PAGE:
The Letter: An American Town and the 'Somali Invasion' (2005)
This documentary explores the complicated story behind the divided town of Lewiston, ME. Once, Lewiston's 97 percent Caucasian population made it a uniformly white berg in the whitest state in America, while its profitable textile mill made the hamlet a model of the American dream. Half a century later, however, factory closings and an imploded industrial economy have left residents scratching for pennies and sourly resentful of the government-assisted "free ride" bestowed upon the 1,100 Somalis who have come seeking sanctuary. Being both black and Muslim in a post-9-11 society only aggravates the fearful tension. When the mayor publishes an open letter asking refugees to stop moving to Lewiston, with the media and the Klan's help, all hell breaks loose. … More
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Critic Reviews for The Letter: An American Town and the 'Somali Invasion'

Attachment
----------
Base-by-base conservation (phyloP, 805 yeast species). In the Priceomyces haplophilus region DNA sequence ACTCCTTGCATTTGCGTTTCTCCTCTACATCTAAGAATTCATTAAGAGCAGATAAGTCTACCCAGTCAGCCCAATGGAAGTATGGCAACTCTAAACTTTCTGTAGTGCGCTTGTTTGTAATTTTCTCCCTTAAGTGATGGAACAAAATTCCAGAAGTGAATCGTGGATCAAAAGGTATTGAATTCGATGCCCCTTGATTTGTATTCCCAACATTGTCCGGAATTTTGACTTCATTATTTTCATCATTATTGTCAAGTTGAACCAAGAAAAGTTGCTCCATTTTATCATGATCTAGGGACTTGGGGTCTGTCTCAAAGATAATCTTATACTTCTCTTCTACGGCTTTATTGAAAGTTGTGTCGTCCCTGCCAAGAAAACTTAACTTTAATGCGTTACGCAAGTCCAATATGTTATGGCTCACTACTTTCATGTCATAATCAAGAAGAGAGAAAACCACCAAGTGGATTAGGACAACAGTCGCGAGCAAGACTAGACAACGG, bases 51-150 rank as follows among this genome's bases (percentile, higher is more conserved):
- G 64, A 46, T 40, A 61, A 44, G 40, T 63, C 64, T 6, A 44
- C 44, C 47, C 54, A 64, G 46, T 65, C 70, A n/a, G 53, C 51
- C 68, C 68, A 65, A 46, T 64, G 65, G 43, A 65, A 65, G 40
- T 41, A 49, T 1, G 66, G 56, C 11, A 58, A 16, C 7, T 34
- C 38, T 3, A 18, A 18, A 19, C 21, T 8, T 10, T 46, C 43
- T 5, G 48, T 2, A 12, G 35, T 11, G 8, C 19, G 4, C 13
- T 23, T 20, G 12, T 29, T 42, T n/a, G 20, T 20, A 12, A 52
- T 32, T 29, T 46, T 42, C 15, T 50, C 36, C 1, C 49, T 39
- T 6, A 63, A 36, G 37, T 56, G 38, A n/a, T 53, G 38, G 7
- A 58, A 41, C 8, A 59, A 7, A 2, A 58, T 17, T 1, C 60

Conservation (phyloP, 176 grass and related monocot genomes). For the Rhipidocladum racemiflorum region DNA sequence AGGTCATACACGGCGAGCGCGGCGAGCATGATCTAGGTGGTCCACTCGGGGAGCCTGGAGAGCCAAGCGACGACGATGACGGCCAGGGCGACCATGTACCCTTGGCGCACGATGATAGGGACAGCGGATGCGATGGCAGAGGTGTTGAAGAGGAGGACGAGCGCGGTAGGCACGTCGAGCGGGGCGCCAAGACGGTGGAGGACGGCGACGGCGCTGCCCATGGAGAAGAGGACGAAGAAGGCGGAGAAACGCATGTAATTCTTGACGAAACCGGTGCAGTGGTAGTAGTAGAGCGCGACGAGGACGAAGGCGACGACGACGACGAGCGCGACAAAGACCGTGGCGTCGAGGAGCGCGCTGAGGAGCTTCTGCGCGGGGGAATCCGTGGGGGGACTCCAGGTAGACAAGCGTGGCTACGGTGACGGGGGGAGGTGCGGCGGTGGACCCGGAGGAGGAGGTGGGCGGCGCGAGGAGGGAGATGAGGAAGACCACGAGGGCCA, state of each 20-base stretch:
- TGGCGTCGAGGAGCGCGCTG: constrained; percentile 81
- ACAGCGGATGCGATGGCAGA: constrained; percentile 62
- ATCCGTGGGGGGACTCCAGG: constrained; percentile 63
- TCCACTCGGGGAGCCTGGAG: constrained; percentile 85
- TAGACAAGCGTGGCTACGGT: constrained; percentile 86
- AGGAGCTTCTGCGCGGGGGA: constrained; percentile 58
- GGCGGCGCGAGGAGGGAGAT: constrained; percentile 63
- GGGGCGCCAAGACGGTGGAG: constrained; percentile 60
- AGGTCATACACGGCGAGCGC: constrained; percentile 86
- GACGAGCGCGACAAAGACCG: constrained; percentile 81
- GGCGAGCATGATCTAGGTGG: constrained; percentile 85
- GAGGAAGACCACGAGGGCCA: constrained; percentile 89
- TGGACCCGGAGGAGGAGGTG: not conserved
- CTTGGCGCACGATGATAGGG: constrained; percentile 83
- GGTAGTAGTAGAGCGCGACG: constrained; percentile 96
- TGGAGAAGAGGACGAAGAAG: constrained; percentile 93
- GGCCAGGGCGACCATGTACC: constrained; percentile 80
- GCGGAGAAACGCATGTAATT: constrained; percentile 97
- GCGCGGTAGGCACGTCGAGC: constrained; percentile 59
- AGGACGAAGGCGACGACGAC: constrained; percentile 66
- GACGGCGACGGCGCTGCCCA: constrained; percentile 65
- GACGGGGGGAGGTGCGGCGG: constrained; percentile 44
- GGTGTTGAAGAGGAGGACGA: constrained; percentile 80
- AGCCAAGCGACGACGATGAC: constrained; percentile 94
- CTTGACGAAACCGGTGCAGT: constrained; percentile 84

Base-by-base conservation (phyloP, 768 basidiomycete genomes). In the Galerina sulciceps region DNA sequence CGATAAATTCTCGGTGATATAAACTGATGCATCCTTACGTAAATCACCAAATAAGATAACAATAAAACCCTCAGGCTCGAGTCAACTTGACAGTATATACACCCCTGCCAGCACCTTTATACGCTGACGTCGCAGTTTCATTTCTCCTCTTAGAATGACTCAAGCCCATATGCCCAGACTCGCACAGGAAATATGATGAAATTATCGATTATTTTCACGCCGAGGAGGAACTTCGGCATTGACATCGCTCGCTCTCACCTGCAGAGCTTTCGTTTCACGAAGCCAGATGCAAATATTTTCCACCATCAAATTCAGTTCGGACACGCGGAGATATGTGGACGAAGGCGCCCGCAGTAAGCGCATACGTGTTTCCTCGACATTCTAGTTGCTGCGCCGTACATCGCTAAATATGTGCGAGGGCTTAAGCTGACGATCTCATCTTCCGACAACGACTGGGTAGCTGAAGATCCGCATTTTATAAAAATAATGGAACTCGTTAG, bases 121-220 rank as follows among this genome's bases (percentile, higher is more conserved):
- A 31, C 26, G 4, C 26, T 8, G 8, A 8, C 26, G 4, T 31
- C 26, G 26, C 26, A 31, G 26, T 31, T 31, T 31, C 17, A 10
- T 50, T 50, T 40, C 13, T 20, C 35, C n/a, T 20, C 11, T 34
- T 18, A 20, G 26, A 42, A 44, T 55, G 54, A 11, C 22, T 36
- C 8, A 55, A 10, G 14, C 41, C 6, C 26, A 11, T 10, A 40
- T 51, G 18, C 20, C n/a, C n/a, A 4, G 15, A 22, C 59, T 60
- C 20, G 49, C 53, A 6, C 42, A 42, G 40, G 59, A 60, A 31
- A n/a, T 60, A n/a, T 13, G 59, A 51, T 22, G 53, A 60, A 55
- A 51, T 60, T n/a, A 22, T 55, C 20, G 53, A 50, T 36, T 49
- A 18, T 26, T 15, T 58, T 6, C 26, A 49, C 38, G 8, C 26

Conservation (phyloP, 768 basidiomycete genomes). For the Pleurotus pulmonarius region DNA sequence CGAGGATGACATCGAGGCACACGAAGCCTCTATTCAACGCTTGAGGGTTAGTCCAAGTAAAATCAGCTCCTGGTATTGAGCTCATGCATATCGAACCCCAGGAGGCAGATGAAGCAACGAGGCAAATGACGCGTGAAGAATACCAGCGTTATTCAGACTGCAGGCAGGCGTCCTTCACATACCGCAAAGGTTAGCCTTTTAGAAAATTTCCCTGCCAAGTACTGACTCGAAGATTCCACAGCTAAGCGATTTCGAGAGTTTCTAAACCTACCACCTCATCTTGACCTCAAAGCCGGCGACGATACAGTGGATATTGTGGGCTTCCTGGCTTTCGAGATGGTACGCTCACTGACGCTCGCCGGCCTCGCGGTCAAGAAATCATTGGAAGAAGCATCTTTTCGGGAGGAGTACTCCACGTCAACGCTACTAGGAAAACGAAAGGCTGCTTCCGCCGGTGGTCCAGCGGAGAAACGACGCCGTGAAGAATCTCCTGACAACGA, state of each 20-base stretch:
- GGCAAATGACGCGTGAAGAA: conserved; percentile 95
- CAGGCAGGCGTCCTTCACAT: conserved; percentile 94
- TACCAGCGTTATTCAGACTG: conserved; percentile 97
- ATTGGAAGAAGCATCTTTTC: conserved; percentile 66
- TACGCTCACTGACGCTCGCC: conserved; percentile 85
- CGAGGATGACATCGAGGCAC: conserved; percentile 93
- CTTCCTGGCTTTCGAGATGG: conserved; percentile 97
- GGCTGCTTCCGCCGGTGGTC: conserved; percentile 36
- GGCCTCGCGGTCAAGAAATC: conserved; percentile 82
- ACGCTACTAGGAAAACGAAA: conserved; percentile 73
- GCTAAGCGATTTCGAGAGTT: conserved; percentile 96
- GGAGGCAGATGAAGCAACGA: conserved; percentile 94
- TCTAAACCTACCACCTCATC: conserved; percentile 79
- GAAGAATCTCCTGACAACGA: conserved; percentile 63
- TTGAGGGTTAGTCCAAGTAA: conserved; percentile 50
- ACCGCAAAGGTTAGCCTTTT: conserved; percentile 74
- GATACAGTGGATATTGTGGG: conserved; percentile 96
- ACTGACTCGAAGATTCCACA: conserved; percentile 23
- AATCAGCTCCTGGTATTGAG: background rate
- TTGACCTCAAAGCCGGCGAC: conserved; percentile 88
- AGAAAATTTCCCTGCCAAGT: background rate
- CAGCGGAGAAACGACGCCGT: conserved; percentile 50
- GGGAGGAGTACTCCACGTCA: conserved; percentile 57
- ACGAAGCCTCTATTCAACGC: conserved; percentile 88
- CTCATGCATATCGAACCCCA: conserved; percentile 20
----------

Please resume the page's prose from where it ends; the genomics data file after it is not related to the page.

Undeniably strong, The Letter is at times misleading and confusing, possessing the raw materials for a much more coherent and potent film.
A carefully wrought, historically grounded and thoroughly absorbing look at a quintessential American experience.
As helpful as it is to realize that white supremacists are as loony in Maine as they are in Idaho or Florida, The Letter is too confused and confusing to make anything more than the most simplistic points.
By allowing a range of residents' opinions to drive the narrative forward and ending on a positive note, [Hamzeh] made a film that won a standing ovation at its Lewiston premiere in January.
A powerful and timely portrait of the tensions that can be generated by immigration situations, especially in a post-Sept. 11 world.
Were it simply a case of truth being stranger than fiction, Syrian-born filmmaker Ziad Hamzeh's America-set doc (which played New York last month) would sport one of the year's most thrilling plots.
A true story with an 'inciting incident' that resonates with significance about race, culture, community, and the world itself.
Allows slavering bigots and slicker-tongued hypocrites alike to speak for themselves, thus exposing the essential interdependence of over-the-counter racism and its institutionalized, more soundbite-savvy variation.
A frustrating lack of details compromise this much-needed look at how the promise of American diversity failed a community of Somali refugees in a large Maine town.
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